by Doug Ward
In the final chapters of the book of Genesis, Judah and Joseph emerge as leaders among the sons of Israel. Reuben, the oldest son, receives less attention in the narrative, but there is still much to learn from what we are told about him.
Reuben grew up in a family marred by the rivalry between his father's wives. His mother Leah, whom Jacob had not intended to marry, hoped that her ability to bear children would soften Jacob's heart toward her. His aunt Rachel had Jacob's love but was frustrated by problems with fertility (Gen 29:31-30:1).
Genesis illustrates the competition for Jacob's affections with a scene from Reuben's childhood. One day the boy noticed some plants with pretty purple flowers. Perhaps hoping to cheer up his mother, he brought the plants to her. They were mandrakes, plants believed to promote fertility.1 At Rachel's insistence, Leah traded the mandrakes to her in exchange for a night with Jacob (Gen 30:14-16).
Jacob's preference for Rachel and the rivalry between his wives led to further jealousy and competition among their children. For example, when Simeon and Levi instigated the massacre at Shechem (Gen 34), they may well have been motivated, in part, by distrust for their father. Could Jacob really be counted on to come to the aid of their sister Dinah, a "mere" daughter of Leah?
It was in this tense family atmosphere that Reuben as a young man committed a serious sin, sleeping with his father's concubine Bilhah (Gen 35:22). His sin later disqualified him from receiving the larger inheritance that would normally go to an oldest son (Gen 49:4; 1 Ch 5:1-2).
Hoping to Rescue Joseph
Eventually the favoritism Jacob showed toward Joseph aroused the jealousy of Joseph's brothers. In fact, they seriously talked about killing Joseph when Jacob sent him to check on them (Gen 37:1-20). Reuben, exhibiting more maturity by this point, opposed them, protesting, "Let us not take his life" (v 21). The brothers apparently were not willing to just release Joseph, and they settled on a compromise where Joseph was thrown into a dry cistern. Reuben intended to come back later and rescue him (v 22).
Reuben's plan was unsuccessful, however. After imprisoning Joseph, the brothers sat down to share a meal. From a high vantage point they saw a caravan of traders approaching in the distance, and Judah persuaded the brothers that selling Joseph to the traders would be the optimal course of action. Joseph then was sold into slavery, and Reuben returned to the cistern too late to save his brother (vv 25-30).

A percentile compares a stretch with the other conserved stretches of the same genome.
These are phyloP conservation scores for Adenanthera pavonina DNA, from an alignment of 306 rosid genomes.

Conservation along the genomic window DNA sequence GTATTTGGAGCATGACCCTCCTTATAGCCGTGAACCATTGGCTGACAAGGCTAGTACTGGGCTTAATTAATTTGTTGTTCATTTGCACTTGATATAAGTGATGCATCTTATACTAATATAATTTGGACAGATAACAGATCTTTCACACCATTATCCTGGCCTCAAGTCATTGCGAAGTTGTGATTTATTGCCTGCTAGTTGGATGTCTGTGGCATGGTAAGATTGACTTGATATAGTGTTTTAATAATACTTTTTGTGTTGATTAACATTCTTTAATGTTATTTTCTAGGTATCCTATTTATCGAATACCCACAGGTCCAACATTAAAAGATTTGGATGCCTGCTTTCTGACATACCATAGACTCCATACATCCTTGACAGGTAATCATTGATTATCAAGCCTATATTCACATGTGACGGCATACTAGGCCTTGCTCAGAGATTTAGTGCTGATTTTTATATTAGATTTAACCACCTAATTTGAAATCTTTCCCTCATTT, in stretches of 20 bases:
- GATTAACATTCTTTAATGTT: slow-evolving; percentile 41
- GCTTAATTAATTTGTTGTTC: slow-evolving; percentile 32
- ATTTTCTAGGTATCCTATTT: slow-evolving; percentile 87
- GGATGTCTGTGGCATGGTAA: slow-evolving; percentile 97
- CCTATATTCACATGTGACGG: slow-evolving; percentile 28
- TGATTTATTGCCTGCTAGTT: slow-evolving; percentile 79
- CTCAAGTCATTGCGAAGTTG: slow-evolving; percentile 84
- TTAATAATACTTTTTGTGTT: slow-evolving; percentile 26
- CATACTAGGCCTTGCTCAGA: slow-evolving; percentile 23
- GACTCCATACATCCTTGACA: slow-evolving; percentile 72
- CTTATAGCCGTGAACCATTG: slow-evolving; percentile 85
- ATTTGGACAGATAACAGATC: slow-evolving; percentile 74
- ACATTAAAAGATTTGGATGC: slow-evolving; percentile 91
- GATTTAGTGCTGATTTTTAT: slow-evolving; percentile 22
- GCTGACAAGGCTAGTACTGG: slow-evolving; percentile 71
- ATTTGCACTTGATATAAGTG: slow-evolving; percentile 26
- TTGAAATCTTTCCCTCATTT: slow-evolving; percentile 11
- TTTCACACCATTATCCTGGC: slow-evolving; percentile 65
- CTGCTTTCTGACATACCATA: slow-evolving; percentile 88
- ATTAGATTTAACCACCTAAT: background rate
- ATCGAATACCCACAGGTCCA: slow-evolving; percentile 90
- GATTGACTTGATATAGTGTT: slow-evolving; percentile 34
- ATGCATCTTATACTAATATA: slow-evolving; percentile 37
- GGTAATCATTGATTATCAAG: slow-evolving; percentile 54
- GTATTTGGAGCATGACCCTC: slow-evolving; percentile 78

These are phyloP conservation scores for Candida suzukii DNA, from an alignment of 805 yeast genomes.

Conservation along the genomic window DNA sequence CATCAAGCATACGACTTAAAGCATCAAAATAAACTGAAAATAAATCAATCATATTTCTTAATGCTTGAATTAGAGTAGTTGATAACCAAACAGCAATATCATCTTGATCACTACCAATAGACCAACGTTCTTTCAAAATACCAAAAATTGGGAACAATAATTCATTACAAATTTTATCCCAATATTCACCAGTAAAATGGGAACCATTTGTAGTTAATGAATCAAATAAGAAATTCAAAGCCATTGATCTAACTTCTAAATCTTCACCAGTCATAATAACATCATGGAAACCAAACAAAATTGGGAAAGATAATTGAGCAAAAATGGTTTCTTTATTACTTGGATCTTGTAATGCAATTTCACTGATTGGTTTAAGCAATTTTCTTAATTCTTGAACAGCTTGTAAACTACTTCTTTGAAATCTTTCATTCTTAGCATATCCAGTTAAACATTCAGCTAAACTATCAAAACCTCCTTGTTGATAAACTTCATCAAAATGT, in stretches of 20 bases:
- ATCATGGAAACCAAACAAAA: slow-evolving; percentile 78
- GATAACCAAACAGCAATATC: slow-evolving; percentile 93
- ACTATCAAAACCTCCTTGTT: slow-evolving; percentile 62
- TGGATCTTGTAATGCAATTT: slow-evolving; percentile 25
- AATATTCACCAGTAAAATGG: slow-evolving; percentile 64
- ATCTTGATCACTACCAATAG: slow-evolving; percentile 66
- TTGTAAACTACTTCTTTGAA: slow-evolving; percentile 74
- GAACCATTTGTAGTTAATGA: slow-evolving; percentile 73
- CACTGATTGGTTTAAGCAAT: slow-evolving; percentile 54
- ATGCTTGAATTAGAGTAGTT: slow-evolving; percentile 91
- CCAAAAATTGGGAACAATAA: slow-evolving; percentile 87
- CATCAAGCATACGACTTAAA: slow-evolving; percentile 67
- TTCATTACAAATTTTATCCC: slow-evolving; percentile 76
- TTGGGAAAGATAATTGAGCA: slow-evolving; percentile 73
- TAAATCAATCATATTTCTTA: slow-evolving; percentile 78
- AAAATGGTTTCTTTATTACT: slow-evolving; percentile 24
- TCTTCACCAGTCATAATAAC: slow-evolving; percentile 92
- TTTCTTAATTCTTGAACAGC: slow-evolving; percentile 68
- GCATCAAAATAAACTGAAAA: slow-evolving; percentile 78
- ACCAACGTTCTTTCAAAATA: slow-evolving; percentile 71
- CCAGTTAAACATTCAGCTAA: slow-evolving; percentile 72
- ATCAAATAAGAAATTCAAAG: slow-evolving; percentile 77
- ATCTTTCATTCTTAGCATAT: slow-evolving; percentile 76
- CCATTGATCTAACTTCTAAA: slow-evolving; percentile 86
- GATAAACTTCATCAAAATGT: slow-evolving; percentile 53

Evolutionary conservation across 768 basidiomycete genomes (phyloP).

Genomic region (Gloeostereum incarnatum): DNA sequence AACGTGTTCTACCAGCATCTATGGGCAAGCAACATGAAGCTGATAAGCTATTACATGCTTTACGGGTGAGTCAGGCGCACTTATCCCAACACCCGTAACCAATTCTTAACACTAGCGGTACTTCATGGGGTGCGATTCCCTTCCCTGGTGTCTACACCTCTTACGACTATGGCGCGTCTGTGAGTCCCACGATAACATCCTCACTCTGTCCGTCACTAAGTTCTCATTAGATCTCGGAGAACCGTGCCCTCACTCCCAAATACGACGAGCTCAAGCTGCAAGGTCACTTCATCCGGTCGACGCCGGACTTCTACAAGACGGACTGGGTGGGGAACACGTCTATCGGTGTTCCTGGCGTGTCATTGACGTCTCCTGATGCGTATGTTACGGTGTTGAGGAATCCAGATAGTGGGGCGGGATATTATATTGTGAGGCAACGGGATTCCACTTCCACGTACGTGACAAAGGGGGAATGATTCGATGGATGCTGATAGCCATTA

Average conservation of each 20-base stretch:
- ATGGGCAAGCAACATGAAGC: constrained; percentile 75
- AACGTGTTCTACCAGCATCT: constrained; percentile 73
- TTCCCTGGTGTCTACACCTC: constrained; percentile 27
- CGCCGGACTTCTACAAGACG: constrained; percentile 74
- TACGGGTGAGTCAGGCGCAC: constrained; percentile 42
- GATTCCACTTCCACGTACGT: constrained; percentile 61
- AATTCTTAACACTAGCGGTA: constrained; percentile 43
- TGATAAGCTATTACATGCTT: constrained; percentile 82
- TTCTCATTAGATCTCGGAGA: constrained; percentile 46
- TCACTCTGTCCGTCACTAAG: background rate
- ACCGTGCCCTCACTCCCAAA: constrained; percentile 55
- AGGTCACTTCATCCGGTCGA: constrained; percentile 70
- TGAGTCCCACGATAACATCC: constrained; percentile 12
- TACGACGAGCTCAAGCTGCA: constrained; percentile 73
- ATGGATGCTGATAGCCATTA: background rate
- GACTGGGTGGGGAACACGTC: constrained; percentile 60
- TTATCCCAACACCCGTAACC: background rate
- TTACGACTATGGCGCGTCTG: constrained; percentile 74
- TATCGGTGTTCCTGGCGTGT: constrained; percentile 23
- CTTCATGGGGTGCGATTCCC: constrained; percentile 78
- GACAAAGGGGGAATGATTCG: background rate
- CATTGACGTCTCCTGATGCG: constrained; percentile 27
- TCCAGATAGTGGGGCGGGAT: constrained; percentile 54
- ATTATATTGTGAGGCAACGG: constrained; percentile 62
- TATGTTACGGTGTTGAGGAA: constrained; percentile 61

The narrative is silent about an obvious question: Where was Reuben while his brothers were eating a meal and selling Joseph to the traders? If Reuben had been present at the meal, he would have countered Judah's argument and opposed any attempt to sell Joseph. Instead, he arrived after everything was over.
One answer proposed by ancient readers is that Reuben skipped the meal because he had undertaken a regimen of prayer and fasting to atone for his sin with Bilhah.2 He went to a quiet place by himself while his brothers were eating. This imaginative proposal aims to explain both Reuben's absence from the meal and his good intentions in hoping to save Joseph.
Whatever happened, Reuben's absence at a crucial time constituted a major failure. If he was serious about saving Joseph, he should have followed through and done so. He compounded his failure by joining his brothers in deceiving their father about Joseph's fate (vv 31-35).
For the next twenty years Reuben carried guilt for what he had done and what he had failed to do. A day of reckoning came when he and nine brothers traveled to Egypt to obtain grain in a time of famine. Unbeknownst to them, the Egyptian official supervising grain distribution was actually Joseph. Testing his brothers, Joseph accused them of espionage and imprisoned Simeon pending their return with their youngest brother Benjamin (Gen 42).
Jacob adamantly opposed having Benjamin accompany his brothers on a return trip to Egypt (Gen 42:36). Hoping to change his father's mind, Reuben vowed to be personally responsible for Benjamin's safe return, emphasizing that he valued Benjamin as much as two of his own sons (v 37). Still smarting from his failure to protect Joseph, he was determined to succeed in protecting Benjamin.
Jacob refused to listen to Reuben. It would take time and a continuation of the famine to get Jacob to accept the idea of a separation from Benjamin. Jacob also lacked trust in his oldest son, remembering Reuben's sin with Bilhah. He would later describe Reuben as "unstable as water" (Gen 49:4), implying that he considered Reuben to be unreliable.
We Are All Reuben
I believe that in a sense we are all like Reuben. Growing up in flawed families in a broken world, we commit sins (Rom 3:23). We mean to succeed, but on our own we fall short, and like Reuben can be characterized as well-intentioned but ineffective. As Jesus said in Matt 26:41, "the spirit indeed is willing, but the flesh is weak." The only solution, for Reuben and all of us, is to surrender our lives to God through Jesus the Messiah. He alone is faithful and reliable.
1The Hebrew word for mandrakes is dudaim, which is cognate with dod, the word for lover.
2See for example chapter 1 of The Testament of Reuben, part of The Testaments of the Twelve Patriarchs.
translated from TEX by TTH,
On 18 Jan 2021, 14:07.